Daniel Liu

Red Army

I am the boy with the war mouth open
like a young peony, tongue bright red
like a star. My eyes smoked out, the
blood-sun nurses the field. Because a ghost

is only a ghost when no one remembers, I
take the rifle by the throat and fire, one,
two, three times. No one remembers.
The gingko leaves still turn gold.

And here is Father, with his black hair
and tired breath, asking for a prayer.
Here is a temple, barren. Here is a monk
with all the weight of a sea stained with

military waste. They are wanting, always
wanting. I am drinking in the incense
like water, sputtering out curses. Chanting
animals, voices slit open like an underbelly.

In the years of the revolution, we hung family
portraits like men in the streets: loose above the
wooden stalls, wind drying them of their faith,
aphorisms sewn on their bodies, each crimson

character against the humanity. Brother is
gone. Now, they hold us by our tails of silk,
by the red of our pupils. Here is a crucifix, history
nailed and left for dead. The past taught by the noose.

And a hundred years ago this crater was a river.
And a month ago, father had faced the wall, that
brute body of a traitor-deity, and was closed
by his tongue. Two village men brought their guns

to his skull, skin taut like an animal-hide drum,
unfurled their wicked Spring. Two men held
their own bodies like infants, swaddled their
violence, wrapped it in revolution.




I am calling you godlike out of necessity:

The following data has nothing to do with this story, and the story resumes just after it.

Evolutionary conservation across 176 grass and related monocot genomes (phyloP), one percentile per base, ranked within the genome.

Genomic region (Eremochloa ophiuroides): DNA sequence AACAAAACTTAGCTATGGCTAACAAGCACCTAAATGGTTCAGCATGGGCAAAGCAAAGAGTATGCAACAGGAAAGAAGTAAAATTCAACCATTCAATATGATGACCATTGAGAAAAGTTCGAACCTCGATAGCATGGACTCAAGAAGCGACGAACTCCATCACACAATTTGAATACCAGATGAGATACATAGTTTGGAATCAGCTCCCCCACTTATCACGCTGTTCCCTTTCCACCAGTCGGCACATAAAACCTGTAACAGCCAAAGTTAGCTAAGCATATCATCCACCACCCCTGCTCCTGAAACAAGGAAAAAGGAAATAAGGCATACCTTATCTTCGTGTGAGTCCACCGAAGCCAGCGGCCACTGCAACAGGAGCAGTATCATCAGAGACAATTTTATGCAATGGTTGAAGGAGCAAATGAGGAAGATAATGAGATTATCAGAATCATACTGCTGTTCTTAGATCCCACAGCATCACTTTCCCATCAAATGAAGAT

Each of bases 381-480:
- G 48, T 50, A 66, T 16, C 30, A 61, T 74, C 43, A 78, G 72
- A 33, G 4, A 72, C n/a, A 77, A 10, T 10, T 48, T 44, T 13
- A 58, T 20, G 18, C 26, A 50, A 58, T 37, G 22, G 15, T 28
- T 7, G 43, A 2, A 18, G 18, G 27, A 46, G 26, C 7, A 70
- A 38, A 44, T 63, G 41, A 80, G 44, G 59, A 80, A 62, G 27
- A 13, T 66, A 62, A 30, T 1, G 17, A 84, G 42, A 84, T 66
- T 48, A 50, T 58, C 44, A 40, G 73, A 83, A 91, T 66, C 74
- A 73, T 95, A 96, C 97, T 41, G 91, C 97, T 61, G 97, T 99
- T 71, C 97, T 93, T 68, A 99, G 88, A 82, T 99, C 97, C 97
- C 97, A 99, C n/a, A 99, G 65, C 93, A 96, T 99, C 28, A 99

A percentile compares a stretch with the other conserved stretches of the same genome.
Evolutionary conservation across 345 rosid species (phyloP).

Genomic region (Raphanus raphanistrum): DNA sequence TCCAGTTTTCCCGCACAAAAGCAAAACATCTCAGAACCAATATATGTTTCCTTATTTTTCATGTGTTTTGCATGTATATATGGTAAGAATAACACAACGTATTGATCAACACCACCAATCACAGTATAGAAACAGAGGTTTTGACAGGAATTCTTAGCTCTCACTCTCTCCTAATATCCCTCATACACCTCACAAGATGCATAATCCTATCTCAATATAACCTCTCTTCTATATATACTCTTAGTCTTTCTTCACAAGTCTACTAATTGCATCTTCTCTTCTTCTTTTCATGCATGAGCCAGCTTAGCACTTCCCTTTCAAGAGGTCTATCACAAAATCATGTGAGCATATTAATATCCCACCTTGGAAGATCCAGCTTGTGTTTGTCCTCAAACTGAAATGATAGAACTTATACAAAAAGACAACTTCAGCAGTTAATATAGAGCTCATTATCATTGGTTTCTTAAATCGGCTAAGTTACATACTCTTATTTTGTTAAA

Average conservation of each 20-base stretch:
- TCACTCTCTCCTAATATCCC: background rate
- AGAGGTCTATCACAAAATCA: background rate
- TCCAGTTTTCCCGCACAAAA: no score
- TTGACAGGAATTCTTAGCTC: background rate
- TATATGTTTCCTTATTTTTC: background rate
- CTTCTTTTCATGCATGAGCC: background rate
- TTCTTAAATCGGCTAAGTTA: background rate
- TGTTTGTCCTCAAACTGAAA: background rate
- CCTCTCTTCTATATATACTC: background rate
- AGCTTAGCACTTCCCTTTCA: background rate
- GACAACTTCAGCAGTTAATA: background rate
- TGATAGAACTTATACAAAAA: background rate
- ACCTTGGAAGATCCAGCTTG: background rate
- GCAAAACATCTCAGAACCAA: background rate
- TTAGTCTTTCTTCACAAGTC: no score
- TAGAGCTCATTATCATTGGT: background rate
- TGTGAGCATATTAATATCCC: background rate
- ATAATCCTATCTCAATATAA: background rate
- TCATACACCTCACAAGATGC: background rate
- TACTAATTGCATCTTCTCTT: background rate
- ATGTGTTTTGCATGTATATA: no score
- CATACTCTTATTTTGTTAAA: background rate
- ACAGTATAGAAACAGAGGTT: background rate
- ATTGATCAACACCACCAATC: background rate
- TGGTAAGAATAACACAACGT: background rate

honed letters carved from graphite,

                    oiled with white eyes, a twisted flightpath
                    across an empty sea. Mā asks me

to write the word again, to invite shame.
She watches as I fail, wringing out the

                    wrong turn, hammering the wrong nail in this
                    still-warm coffin. No one knows what

we are etching onto our skins, what
foreign symbol has bleached, acid-marred,

                    our yellow hands. Again, again.
                    She is lucky because she

can sputter out ash from her lungs, can make out
some sharp white noise in this endless static.

                    Amah is not so lucky, her wrinkled mouth
                    and ears sealed to the sound of the gun-faced

god, to the bared teeth of this country.
Broken oracle bones. How to face a

                    nation and its ruptured throat.
                    Again, until you get right. Mā believes

cracked teeth is the key to assimilation.
Shattered glass and house fire, we weaponize our

                    cavities, each crater another missing
                    word, another missing fingerprint. Remember

this portrait: a son and his open silhouette
folded over a godless emblem, held on the

                    sharpened edge of a new homeland.
                    I am calling you godlike out of necessity:

this language like a hand-painted grenade.
Again, again, again, again, again, again, ag–



Daniel Liu (he/him) is a Chinese American writer and director of INKSOUNDS, an online interdisciplinary arts gallery. He was a 2021 COUNTERCLOCK Arts Collective Fellow, and his work has appeared in Kissing Dynamite, National Poetry Quarterly, Hobart After Dark, and elsewhere. His chapbook, COMRADE, is forthcoming from fifth wheel press. You can find out more about him at daniel-liu.carrd.co